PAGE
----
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The advocates 

Lions for Lambs and Darfur Now reveal why and how people take action

Over the years, Robert Redford has used the Sundance Film Festival to spark the independent spirit in American filmmaking. You can see a similar independent streak running through his first directing effort in seven years, Lions for Lambs, but here the notion of independence – and how Americans define and act on it – comes under scrutiny in a time of war.

Redford also co-stars as Professor Stephen Malley, a former '60s radical who sits on the faculty at an unnamed California college. As he spends a good chunk of the film engaged in the most intense student/teacher conference imaginable, Malley struggles to convince a bright but apathetic student, Todd Hayes (Andrew Garfield), to take a political stand.

But political activism is not something that inspires well-to-do, career-minded kids like Hayes.

Worlds away, the scenario is flipped, and this time it's the younger generation making the challenge. In one of her fiercest roles yet, Meryl Streep plays Janine Roth, a TV news veteran who has watched her once hard-hitting station being consistently dumbed down. She finds herself in the uncomfortable position of needing – but fearing – the exclusive story dangled before her by the demonically grinning, ambitious young U.S. Sen. Jasper Irving (Tom Cruise). Irving has a scoop: The Americans are beginning a campaign in Afghanistan that will escalate their Mideast stratagem. Roth can take the story and risk promoting the government's agenda, or she can walk away. But as her editor reminds her later, bucking the system in middle age with an elderly mother to care for may not be the shrewdest idea.

And in the third vignette, two of Professor Malley's former students from the hard-knocks side of town – Ernest Rodriguez (Michael Peña) and Arian Finch (Derek Luke) – take Malley's plea for engagement in national affairs literally and join the Army. While the debate rages between liberals and conservatives, Ernest and Arian fight on the distant battlefield. As the purest voices in the film and the symbols for Redford's patriotism, Ernest and Arian bridge the philosophical cud-chewing with the dire gravitas of action films.

Lions for Lambs strikes a compellingly strange note with its mix of both patriotism and left-leaning angst. It has the tone of a highly verbal '30s stage play from a socially conscious playwright of the Clifford Odets school.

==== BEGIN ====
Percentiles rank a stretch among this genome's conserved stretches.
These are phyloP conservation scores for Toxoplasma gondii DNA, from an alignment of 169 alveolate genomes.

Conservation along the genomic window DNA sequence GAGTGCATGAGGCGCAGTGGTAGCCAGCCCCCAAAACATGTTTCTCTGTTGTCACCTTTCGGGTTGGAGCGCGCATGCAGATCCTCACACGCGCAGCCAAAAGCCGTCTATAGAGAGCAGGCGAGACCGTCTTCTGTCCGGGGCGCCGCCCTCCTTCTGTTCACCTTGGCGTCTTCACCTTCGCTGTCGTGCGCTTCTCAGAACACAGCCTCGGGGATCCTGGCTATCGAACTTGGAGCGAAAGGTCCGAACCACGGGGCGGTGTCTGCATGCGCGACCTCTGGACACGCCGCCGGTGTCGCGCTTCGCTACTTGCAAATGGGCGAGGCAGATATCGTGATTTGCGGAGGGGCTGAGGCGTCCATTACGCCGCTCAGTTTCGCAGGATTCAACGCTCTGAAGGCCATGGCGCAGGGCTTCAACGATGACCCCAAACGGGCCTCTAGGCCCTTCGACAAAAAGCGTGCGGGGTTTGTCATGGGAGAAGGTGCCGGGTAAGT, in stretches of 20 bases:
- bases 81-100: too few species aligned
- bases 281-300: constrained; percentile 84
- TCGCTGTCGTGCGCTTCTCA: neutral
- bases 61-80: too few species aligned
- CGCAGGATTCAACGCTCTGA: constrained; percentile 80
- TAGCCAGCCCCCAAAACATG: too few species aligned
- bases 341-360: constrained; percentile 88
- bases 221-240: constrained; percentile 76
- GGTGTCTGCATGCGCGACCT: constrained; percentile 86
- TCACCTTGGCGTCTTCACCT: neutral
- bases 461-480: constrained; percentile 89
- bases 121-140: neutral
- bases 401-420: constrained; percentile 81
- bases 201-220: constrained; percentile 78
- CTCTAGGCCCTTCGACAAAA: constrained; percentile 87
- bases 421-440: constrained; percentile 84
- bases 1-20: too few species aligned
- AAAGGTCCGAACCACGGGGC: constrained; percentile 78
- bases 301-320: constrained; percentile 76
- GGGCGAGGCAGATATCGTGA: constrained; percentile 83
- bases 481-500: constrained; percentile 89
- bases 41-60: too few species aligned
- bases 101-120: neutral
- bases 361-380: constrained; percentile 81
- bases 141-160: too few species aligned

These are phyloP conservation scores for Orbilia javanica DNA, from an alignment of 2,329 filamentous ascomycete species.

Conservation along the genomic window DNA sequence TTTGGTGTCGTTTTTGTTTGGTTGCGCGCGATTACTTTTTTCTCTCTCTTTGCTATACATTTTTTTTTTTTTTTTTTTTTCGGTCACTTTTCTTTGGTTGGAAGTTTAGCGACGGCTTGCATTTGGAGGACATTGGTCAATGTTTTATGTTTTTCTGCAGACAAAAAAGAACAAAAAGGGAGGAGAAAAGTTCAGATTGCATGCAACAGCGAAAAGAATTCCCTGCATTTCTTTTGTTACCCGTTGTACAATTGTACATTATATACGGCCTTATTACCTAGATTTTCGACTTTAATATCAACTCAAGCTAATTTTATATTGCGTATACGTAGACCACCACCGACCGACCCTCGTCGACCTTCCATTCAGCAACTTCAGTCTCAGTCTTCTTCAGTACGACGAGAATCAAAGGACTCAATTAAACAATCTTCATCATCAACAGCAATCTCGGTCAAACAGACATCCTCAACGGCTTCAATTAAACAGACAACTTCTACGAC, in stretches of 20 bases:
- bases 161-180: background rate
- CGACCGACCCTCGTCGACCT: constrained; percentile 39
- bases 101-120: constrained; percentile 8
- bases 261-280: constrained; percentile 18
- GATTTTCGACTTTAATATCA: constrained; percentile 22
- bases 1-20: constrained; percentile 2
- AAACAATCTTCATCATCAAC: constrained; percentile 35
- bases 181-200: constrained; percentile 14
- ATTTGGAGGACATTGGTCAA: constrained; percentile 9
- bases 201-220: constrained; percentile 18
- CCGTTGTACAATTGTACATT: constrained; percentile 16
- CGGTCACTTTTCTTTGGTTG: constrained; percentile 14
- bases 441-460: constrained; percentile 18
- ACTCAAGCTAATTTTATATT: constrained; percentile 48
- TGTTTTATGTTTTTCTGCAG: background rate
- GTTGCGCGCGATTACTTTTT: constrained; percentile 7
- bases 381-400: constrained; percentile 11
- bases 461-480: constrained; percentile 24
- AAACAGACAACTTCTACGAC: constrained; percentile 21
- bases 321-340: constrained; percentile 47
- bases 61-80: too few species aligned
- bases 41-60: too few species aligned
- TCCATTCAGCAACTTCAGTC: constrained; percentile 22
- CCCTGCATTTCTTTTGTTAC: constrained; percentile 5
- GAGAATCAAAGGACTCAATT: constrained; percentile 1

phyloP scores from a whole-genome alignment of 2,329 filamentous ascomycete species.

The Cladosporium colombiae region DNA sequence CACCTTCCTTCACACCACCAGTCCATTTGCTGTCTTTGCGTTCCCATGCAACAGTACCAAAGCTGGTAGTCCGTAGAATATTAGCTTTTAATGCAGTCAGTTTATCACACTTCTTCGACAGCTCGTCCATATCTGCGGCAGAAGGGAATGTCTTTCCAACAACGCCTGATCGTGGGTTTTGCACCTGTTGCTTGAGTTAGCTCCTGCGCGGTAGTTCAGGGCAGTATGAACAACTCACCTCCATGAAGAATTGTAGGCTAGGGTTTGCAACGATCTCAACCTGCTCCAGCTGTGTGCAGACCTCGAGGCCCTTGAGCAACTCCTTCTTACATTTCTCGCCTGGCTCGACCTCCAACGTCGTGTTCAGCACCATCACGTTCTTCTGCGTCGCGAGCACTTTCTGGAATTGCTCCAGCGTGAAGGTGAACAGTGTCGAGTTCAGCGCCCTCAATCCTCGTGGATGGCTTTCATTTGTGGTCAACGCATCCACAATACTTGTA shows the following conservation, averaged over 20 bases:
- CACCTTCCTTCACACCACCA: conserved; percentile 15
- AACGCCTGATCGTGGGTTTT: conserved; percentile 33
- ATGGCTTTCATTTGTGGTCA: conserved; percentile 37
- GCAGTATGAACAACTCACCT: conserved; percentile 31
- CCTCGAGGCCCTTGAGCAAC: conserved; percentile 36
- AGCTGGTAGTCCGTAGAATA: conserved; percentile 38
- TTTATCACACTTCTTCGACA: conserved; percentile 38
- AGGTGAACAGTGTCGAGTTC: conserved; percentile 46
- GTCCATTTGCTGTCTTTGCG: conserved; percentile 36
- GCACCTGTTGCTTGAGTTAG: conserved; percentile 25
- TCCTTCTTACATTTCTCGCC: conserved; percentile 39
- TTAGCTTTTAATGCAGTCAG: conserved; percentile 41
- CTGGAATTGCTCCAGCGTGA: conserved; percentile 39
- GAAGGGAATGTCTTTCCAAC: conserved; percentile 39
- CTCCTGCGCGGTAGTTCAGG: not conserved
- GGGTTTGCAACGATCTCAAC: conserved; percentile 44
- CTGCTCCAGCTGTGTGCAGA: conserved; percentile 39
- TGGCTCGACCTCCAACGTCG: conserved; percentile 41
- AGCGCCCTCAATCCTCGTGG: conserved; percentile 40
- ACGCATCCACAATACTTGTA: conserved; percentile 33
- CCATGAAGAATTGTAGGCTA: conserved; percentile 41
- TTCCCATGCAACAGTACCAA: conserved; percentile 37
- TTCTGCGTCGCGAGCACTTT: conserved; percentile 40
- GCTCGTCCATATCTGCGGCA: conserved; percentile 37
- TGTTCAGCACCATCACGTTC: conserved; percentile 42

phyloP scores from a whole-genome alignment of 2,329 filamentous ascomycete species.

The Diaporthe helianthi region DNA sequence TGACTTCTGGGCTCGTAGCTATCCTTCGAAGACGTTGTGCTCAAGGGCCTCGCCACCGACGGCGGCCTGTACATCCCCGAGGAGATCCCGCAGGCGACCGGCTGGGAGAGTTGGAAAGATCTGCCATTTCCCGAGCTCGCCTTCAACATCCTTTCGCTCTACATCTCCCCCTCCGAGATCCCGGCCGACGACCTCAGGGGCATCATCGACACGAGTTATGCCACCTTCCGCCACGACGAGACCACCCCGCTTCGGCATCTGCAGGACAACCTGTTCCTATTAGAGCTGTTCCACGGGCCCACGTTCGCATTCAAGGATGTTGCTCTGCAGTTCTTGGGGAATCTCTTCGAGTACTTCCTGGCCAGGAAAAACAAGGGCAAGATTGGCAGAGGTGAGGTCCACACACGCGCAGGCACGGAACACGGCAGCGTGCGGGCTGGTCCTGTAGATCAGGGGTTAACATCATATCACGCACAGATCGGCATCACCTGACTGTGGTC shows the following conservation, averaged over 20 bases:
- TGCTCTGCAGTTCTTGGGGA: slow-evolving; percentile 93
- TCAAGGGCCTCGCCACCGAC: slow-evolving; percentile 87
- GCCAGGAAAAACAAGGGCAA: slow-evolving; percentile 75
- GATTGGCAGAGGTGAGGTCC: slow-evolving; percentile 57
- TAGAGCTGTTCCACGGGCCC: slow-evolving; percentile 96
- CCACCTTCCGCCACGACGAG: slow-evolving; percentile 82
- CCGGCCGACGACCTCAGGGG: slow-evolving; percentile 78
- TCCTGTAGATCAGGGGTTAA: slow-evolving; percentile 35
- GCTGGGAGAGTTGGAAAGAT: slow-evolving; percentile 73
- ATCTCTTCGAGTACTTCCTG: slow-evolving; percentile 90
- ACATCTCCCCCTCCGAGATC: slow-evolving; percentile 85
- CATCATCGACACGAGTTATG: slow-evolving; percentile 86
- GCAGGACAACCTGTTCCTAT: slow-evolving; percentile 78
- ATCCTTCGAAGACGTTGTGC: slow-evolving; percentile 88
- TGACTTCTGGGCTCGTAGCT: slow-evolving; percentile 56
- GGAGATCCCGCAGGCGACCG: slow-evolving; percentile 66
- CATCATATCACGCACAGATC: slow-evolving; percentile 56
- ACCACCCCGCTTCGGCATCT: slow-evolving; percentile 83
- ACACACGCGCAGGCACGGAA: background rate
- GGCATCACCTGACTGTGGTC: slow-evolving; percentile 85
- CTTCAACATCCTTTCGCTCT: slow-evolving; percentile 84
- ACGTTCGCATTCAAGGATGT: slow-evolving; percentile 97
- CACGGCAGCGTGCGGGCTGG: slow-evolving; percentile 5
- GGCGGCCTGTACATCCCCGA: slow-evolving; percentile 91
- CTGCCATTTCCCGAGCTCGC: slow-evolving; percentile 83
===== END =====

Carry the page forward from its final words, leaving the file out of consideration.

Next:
But what makes the film interesting is how attuned it is to class and power. It is the difference between the moral certitude of a Republican senator and an ever-doubtful journalist. And it expresses the very different worldview held by working-class kids such as Rodriguez and Finch and spoiled, upper-class ones such as Hayes. While Hayes zones out in front of the frat-house TV, others risk their lives for the cause of America.

Darfur Now is also a film about advocacy. It addresses the sense of helplessness that often grips Americans when they look at a place such as Darfur. Director Ted Braun's documentary follows a group of six people -- Africans, Europeans, South Americans and Americans who have made stopping the genocide in Darfur their mission. Though no one is on the same page in Lions for Lambs, in Darfur Now there is at least consensus among this group of activists and aid workers. Government-backed Arab militias have been carrying out a genocidal policy of rape, murder and destruction against African farmers in Sudan.

These outspoken advocates for the Sudanese are all over the map, including a female Sudanese rebel who has taken up a machine gun after losing her baby to the government militias. They are celebrities, such as Don Cheadle, who in the film notes how he can use his celebrity status to help the people of Darfur. And they are everyday Americans such as Adam Sterling, a part-time waiter and activist; the recent college grad has made Darfur his cause. In one scene, Braun films Sterling on a sunny day outside what looks like an L.A. farmer's market, trying to get the prosperous and disinterested locals to sign his petition to end California's ties to the region.

Like Lions for Lambs, Darfur Now probably takes on more than it can handle. In addition to Braun's overloaded lifeboat of six activists, there are numerous, far too cursory sound bites from the men, women and children in Darfur whose lives have been destroyed by the genocide. In the end, it's all just too much: too much continent hopping, too many voices, too much information, five stories too many. The result may be to reinforce the viewers' own sense of futility at a disaster as enormous as this one.

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